Those lending their names to the "tribute committee" include a who's who of current and former Canadian politicians of all partisan stripes.
They include former Conservative prime minister Joe Clark, former NDP leader Ed Broadbent and a host of one-time Conservative, Liberal and NDP premiers: Jean Charest, Mike Harris, Bill Davis, Gary Filmon, Roy Romanow, Brian Tobin and Bernard Lord.
Even Stephen Harper, widely perceived to be among the most ruthless of partisans, is involved. The current Conservative prime minister is to honour the former Liberal prime minister via video at the gala dinner Tuesday in Toronto.
But perhaps most surprisingly, Chretien's erstwhile leadership rivals, former prime ministers John Turner and Paul Martin, have also signed on to promote the event, to which more than 700 people have bought tickets at $400 a pop.
"I thought it was a very strong signal that they both would agree" to help honour Chretien's 50 years of public service, said Ed Lumley, a former Pierre Trudeau and Turner-era cabinet minister who sought Martin's endorsement.
"I think it's a very strong sign that the party is (acknowledging) that the past is the past."
Lumley said Martin, whose bitter leadership feud with Chretien capped almost four decades of factional infighting that nearly destroyed the party, "didn't hesitate for moment" when asked to join the tribute committee. Nor did Turner.
With Justin Trudeau and a new generation of Liberals breathing new life into a party left for dead in the 2011 election, Lumley believes Martin and Turner both appreciate that it's time to bury the hatchet, once and for all.
"The fact is, we all want to do our best for Mr. Trudeau," Lumley said in an interview.
"He doesn't need to inherit the problems of the past. So the onus, I think, is on all of us to put aside whatever differences we have."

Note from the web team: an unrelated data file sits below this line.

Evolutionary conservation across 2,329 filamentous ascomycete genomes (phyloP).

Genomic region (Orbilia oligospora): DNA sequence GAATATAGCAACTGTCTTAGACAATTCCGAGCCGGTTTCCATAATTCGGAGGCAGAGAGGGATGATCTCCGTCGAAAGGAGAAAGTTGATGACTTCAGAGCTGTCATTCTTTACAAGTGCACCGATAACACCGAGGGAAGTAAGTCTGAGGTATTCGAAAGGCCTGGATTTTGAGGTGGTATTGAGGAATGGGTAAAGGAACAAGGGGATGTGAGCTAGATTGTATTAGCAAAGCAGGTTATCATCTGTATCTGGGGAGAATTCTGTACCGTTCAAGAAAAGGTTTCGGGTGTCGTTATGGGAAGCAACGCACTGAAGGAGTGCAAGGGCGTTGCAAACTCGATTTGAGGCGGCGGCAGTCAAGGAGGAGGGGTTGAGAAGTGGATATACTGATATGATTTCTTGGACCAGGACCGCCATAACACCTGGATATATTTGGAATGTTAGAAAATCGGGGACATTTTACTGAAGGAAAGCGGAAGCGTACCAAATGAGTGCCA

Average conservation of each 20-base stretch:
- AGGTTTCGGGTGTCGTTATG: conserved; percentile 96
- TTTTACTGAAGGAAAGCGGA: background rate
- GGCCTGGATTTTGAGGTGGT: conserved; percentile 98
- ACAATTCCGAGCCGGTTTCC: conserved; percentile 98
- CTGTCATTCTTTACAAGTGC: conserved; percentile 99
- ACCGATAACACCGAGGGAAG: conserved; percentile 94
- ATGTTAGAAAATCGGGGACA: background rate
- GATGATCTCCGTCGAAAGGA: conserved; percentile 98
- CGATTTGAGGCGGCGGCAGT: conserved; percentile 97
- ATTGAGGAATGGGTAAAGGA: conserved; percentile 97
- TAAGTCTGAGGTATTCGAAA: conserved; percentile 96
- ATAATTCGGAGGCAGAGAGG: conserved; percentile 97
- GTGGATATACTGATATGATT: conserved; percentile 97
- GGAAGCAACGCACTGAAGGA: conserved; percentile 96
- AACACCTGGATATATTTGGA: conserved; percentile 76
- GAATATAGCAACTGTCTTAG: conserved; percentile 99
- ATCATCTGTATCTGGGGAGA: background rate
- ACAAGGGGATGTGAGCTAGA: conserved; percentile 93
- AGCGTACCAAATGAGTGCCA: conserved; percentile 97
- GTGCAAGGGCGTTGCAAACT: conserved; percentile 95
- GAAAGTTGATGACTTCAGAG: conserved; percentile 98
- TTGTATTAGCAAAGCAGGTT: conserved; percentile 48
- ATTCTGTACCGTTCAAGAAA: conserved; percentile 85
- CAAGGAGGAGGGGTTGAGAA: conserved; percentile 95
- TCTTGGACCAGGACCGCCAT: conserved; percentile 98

Trudeau is one of numerous luminaries scheduled to speak at the tribute but organizers stress it is not a partisan Liberal event. Indeed, they say it's about honouring someone who has devoted 50 of his 80 years to public service and about reminding scornful Canadians that politics can be a noble calling.
"It's a way to recognize an exceptional Canadian," said Kip Daechsel, a Toronto lawyer and longtime Liberal who has helped organize the event.
"And also to say to people, and hopefully there'll be a lot of young people there, that public service in politics is still an honourable thing and you can make a difference and it's something that should be looked at positively and not just negatively."
In the United States, former presidents are routinely honoured by their successors, Lumley noted, their contributions to public life celebrated.
That rarely happens in Canada. One recent exception was Harper's invitation to former prime ministers to accompany him on a flight to South Africa for Nelson Mandela's funeral last month.
"It's about time ... I think there should be more of that," said Lumley.
Chretien was first elected in 1963 and remained active in politics for the next 40 years, with only a brief hiatus from elected office in the mid-1980s, after he lost his first leadership bid to Turner. He served in almost every senior ministerial position in Pierre Trudeau's cabinet, including finance and justice.
He was Trudeau's go-to minister during the 1980 referendum on Quebec independence and spearheaded his subsequent effort to patriate the Constitution with a charter of rights.
Chretien assumed the helm of the Liberal party in 1990 and led it to three back-to-back majority victories — a feat exceeded by only one other prime minister, Sir Wilfrid Laurier — before retiring in 2003, amid the sponsorship scandal and rancour over Martin's leadership aspirations.
Since then, he's continue giving private advice to subsequent Liberal leaders while resuming a law practice. In 2012, Chretien was appointed by Harper as Canada's representative to the Diamond Jubilee Trust, a Commonwealth initiative to raise money for charities in honour of Queen Elizabeth's 60 years on the throne.
"You can disagree with him ... but the fact is he's done it for the people of Canada and I think that's what resonates," said Lumley.
Proceeds from the event are being donated to La Maison de la francophonie de Toronto, an umbrella group that supports non-profit francophone support groups.
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